Their “Leaders,” have yet to take in any of the Syrian refugees while they wait for countries in the west to do their jobs.
The standard of living and income of the commoner living in an OPEC nation is woefully low.
Must see to believe. (Source)
The Organization of the Petroleum Exporting Countries (OPEC) was founded in Baghdad, Iraq, with the signing of an agreement in September 1960 by five countries namely Islamic Republic of Iran, Iraq, Kuwait, Saudi Arabia and Venezuela.
They were to become the Founder Members of the Organization.
These countries were later joined by Qatar (1961), Indonesia (1962), Libya (1962), the United Arab Emirates (1967), Algeria (1969), Nigeria (1971), Ecuador (1973), Gabon (1975), Angola (2007) and Equatorial Guinea (2017).
Ecuador suspended its membership in December 1992 but rejoined OPEC in October 2007. Indonesia suspended its membership in January 2009, reactivated it again in January 2016, but decided to suspend its membership once more at the 171st Meeting of the OPEC Conference on 30 November 2016.
Gabon terminated its membership in January 1995.
However, it rejoined the Organization in July 2016.
This means that, currently, the Organization has a total of 14 Member Countries.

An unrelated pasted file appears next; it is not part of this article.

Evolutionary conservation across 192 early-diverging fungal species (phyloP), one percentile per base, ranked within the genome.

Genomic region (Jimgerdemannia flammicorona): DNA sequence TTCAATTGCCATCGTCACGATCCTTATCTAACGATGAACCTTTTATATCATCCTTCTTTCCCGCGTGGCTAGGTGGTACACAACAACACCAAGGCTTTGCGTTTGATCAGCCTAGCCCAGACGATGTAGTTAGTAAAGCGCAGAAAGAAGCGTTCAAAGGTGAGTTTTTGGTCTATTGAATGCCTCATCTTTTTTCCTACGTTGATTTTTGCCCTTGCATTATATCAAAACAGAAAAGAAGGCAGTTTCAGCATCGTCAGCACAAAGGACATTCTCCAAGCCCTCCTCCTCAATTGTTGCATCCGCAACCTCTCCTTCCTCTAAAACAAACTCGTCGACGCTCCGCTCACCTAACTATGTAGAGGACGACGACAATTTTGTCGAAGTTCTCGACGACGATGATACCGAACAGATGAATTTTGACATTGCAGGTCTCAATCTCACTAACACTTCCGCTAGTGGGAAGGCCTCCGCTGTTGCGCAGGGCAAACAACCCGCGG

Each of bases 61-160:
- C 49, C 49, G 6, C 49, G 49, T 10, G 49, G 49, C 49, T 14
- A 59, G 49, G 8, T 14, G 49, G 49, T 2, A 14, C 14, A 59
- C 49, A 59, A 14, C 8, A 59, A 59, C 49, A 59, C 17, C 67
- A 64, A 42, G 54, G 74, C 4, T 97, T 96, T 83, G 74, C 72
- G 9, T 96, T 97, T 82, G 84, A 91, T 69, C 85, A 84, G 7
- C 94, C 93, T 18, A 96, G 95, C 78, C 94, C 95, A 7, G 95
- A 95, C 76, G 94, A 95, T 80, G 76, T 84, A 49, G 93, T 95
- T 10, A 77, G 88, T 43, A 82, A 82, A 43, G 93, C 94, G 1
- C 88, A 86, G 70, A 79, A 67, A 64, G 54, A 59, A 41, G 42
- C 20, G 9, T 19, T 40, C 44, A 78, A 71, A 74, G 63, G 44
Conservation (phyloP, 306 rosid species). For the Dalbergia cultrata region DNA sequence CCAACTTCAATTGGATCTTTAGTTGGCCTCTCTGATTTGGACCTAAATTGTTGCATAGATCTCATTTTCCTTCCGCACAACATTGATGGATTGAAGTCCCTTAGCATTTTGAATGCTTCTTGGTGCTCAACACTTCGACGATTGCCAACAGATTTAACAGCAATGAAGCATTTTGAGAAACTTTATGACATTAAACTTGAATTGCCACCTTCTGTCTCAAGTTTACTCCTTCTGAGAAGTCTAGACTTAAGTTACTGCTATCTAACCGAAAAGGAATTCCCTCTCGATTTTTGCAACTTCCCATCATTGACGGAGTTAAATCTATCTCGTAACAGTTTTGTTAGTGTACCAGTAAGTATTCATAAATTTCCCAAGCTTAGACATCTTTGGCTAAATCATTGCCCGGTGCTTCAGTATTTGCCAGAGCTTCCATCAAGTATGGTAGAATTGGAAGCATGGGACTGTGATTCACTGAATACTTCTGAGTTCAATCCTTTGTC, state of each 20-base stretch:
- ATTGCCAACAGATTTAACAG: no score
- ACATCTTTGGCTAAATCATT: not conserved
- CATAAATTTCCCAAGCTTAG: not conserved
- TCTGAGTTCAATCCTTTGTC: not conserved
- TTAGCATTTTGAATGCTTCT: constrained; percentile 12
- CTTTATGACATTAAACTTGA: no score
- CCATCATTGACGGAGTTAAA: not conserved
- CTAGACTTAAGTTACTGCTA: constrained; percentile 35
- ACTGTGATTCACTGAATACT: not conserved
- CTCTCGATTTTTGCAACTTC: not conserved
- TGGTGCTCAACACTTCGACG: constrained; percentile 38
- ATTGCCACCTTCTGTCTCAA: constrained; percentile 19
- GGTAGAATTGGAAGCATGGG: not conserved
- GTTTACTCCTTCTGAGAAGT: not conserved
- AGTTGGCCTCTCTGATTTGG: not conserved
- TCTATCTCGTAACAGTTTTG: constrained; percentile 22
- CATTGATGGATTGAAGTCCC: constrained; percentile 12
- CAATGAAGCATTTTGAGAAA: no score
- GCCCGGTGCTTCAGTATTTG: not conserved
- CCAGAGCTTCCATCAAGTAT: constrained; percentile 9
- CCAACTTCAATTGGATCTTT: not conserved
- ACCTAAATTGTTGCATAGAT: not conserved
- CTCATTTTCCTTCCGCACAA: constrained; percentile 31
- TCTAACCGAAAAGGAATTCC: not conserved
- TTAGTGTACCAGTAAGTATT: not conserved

The OPEC Statute distinguishes between the Founder Members and Full Members – those countries whose applications for membership have been accepted by the Conference.
The Statute stipulates that “any country with a substantial net export of crude petroleum, which has fundamentally similar interests to those of Member Countries, may become a Full Member of the Organization, if accepted by a majority of three-fourths of Full Members, including the concurring votes of all Founder Members.”
The Statute further provides for Associate Members which are those countries that do not qualify for full membership but are nevertheless admitted under such special conditions as may be prescribed by the Conference. (Source)
It may be too soon to write OPEC’s obituary, but the oil producer club appears in urgent need of late-life care. It shows little understanding of where it is, how it got there or where it’s going. While it still manages to collect new members here and there, its core group looks more fragile than at any point in nearly 30 years.
The historic output agreements, put together so painstakingly last year, are failing.
Nearly 12 months of shuttle diplomacy culminated in two deals that would see 22 countries cut production by nearly 1.8 million barrels a day.
Implementation has been better than for any previous output cut, with compliance put at 106 percent in May. A resounding success? Hardly.
We’re now in the final month of those deals and oil prices are lower than when they were agreed. Not only have producers sacrificed volume, but they earn less for each barrel they do produce.